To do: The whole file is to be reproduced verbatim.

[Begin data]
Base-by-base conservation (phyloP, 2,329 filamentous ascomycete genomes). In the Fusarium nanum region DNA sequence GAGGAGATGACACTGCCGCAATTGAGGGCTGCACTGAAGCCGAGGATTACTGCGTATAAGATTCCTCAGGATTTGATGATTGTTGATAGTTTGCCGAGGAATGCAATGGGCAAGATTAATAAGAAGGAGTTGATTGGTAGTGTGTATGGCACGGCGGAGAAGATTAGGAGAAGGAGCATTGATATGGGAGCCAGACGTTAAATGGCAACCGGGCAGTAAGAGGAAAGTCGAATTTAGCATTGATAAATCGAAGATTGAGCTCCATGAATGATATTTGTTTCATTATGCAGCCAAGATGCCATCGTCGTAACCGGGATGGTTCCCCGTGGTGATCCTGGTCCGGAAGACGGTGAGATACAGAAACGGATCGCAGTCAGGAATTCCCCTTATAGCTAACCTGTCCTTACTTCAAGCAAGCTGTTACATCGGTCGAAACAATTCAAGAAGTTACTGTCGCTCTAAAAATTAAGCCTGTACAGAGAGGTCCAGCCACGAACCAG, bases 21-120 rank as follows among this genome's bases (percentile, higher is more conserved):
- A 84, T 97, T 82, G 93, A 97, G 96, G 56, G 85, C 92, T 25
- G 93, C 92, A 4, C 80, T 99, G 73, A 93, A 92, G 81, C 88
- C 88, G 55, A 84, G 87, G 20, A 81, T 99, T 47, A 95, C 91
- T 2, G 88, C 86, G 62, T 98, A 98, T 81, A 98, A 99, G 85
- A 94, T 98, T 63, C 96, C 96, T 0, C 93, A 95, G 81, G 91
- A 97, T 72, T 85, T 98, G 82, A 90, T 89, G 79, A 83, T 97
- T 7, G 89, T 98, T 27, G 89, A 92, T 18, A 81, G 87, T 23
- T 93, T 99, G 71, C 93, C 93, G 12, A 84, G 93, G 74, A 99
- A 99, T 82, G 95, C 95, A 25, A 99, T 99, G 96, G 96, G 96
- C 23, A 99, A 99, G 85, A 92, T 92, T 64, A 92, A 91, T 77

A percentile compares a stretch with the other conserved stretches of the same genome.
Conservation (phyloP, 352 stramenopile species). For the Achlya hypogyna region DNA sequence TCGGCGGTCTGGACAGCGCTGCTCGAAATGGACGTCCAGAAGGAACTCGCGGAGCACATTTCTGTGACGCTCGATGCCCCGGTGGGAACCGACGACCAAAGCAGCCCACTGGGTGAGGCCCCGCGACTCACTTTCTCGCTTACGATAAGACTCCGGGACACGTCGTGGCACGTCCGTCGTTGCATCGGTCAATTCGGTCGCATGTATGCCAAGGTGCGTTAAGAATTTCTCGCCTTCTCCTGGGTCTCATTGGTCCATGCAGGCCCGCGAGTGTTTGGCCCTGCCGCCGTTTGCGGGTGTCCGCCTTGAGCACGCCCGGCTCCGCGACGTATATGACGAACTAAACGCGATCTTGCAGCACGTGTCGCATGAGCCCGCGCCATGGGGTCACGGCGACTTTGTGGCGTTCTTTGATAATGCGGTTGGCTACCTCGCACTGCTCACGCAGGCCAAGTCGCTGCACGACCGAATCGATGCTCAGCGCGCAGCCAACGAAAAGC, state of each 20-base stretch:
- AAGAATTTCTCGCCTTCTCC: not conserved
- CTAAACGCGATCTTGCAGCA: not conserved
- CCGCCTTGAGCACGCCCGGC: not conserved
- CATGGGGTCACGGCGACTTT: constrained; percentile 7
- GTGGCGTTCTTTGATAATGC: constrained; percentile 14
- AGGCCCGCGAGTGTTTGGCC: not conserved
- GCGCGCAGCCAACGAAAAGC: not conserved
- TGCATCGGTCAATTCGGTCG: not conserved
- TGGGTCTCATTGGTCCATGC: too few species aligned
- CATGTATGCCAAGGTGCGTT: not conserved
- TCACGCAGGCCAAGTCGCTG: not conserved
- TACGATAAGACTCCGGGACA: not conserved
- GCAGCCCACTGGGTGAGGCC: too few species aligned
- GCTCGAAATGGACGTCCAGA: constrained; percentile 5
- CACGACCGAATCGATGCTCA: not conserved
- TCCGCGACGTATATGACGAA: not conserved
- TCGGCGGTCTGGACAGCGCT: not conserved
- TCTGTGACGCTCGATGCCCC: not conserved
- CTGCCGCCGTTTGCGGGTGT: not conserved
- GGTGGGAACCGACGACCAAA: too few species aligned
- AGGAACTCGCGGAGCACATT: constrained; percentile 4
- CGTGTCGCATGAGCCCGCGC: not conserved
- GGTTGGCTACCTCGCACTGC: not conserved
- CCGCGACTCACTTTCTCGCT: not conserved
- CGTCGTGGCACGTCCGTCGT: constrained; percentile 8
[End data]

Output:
Base-by-base conservation (phyloP, 2,329 filamentous ascomycete genomes). In the Fusarium nanum region DNA sequence GAGGAGATGACACTGCCGCAATTGAGGGCTGCACTGAAGCCGAGGATTACTGCGTATAAGATTCCTCAGGATTTGATGATTGTTGATAGTTTGCCGAGGAATGCAATGGGCAAGATTAATAAGAAGGAGTTGATTGGTAGTGTGTATGGCACGGCGGAGAAGATTAGGAGAAGGAGCATTGATATGGGAGCCAGACGTTAAATGGCAACCGGGCAGTAAGAGGAAAGTCGAATTTAGCATTGATAAATCGAAGATTGAGCTCCATGAATGATATTTGTTTCATTATGCAGCCAAGATGCCATCGTCGTAACCGGGATGGTTCCCCGTGGTGATCCTGGTCCGGAAGACGGTGAGATACAGAAACGGATCGCAGTCAGGAATTCCCCTTATAGCTAACCTGTCCTTACTTCAAGCAAGCTGTTACATCGGTCGAAACAATTCAAGAAGTTACTGTCGCTCTAAAAATTAAGCCTGTACAGAGAGGTCCAGCCACGAACCAG, bases 21-120 rank as follows among this genome's bases (percentile, higher is more conserved):
- A 84, T 97, T 82, G 93, A 97, G 96, G 56, G 85, C 92, T 25
- G 93, C 92, A 4, C 80, T 99, G 73, A 93, A 92, G 81, C 88
- C 88, G 55, A 84, G 87, G 20, A 81, T 99, T 47, A 95, C 91
- T 2, G 88, C 86, G 62, T 98, A 98, T 81, A 98, A 99, G 85
- A 94, T 98, T 63, C 96, C 96, T 0, C 93, A 95, G 81, G 91
- A 97, T 72, T 85, T 98, G 82, A 90, T 89, G 79, A 83, T 97
- T 7, G 89, T 98, T 27, G 89, A 92, T 18, A 81, G 87, T 23
- T 93, T 99, G 71, C 93, C 93, G 12, A 84, G 93, G 74, A 99
- A 99, T 82, G 95, C 95, A 25, A 99, T 99, G 96, G 96, G 96
- C 23, A 99, A 99, G 85, A 92, T 92, T 64, A 92, A 91, T 77

A percentile compares a stretch with the other conserved stretches of the same genome.
Conservation (phyloP, 352 stramenopile species). For the Achlya hypogyna region DNA sequence TCGGCGGTCTGGACAGCGCTGCTCGAAATGGACGTCCAGAAGGAACTCGCGGAGCACATTTCTGTGACGCTCGATGCCCCGGTGGGAACCGACGACCAAAGCAGCCCACTGGGTGAGGCCCCGCGACTCACTTTCTCGCTTACGATAAGACTCCGGGACACGTCGTGGCACGTCCGTCGTTGCATCGGTCAATTCGGTCGCATGTATGCCAAGGTGCGTTAAGAATTTCTCGCCTTCTCCTGGGTCTCATTGGTCCATGCAGGCCCGCGAGTGTTTGGCCCTGCCGCCGTTTGCGGGTGTCCGCCTTGAGCACGCCCGGCTCCGCGACGTATATGACGAACTAAACGCGATCTTGCAGCACGTGTCGCATGAGCCCGCGCCATGGGGTCACGGCGACTTTGTGGCGTTCTTTGATAATGCGGTTGGCTACCTCGCACTGCTCACGCAGGCCAAGTCGCTGCACGACCGAATCGATGCTCAGCGCGCAGCCAACGAAAAGC, state of each 20-base stretch:
- AAGAATTTCTCGCCTTCTCC: not conserved
- CTAAACGCGATCTTGCAGCA: not conserved
- CCGCCTTGAGCACGCCCGGC: not conserved
- CATGGGGTCACGGCGACTTT: constrained; percentile 7
- GTGGCGTTCTTTGATAATGC: constrained; percentile 14
- AGGCCCGCGAGTGTTTGGCC: not conserved
- GCGCGCAGCCAACGAAAAGC: not conserved
- TGCATCGGTCAATTCGGTCG: not conserved
- TGGGTCTCATTGGTCCATGC: too few species aligned
- CATGTATGCCAAGGTGCGTT: not conserved
- TCACGCAGGCCAAGTCGCTG: not conserved
- TACGATAAGACTCCGGGACA: not conserved
- GCAGCCCACTGGGTGAGGCC: too few species aligned
- GCTCGAAATGGACGTCCAGA: constrained; percentile 5
- CACGACCGAATCGATGCTCA: not conserved
- TCCGCGACGTATATGACGAA: not conserved
- TCGGCGGTCTGGACAGCGCT: not conserved
- TCTGTGACGCTCGATGCCCC: not conserved
- CTGCCGCCGTTTGCGGGTGT: not conserved
- GGTGGGAACCGACGACCAAA: too few species aligned
- AGGAACTCGCGGAGCACATT: constrained; percentile 4
- CGTGTCGCATGAGCCCGCGC: not conserved
- GGTTGGCTACCTCGCACTGC: not conserved
- CCGCGACTCACTTTCTCGCT: not conserved
- CGTCGTGGCACGTCCGTCGT: constrained; percentile 8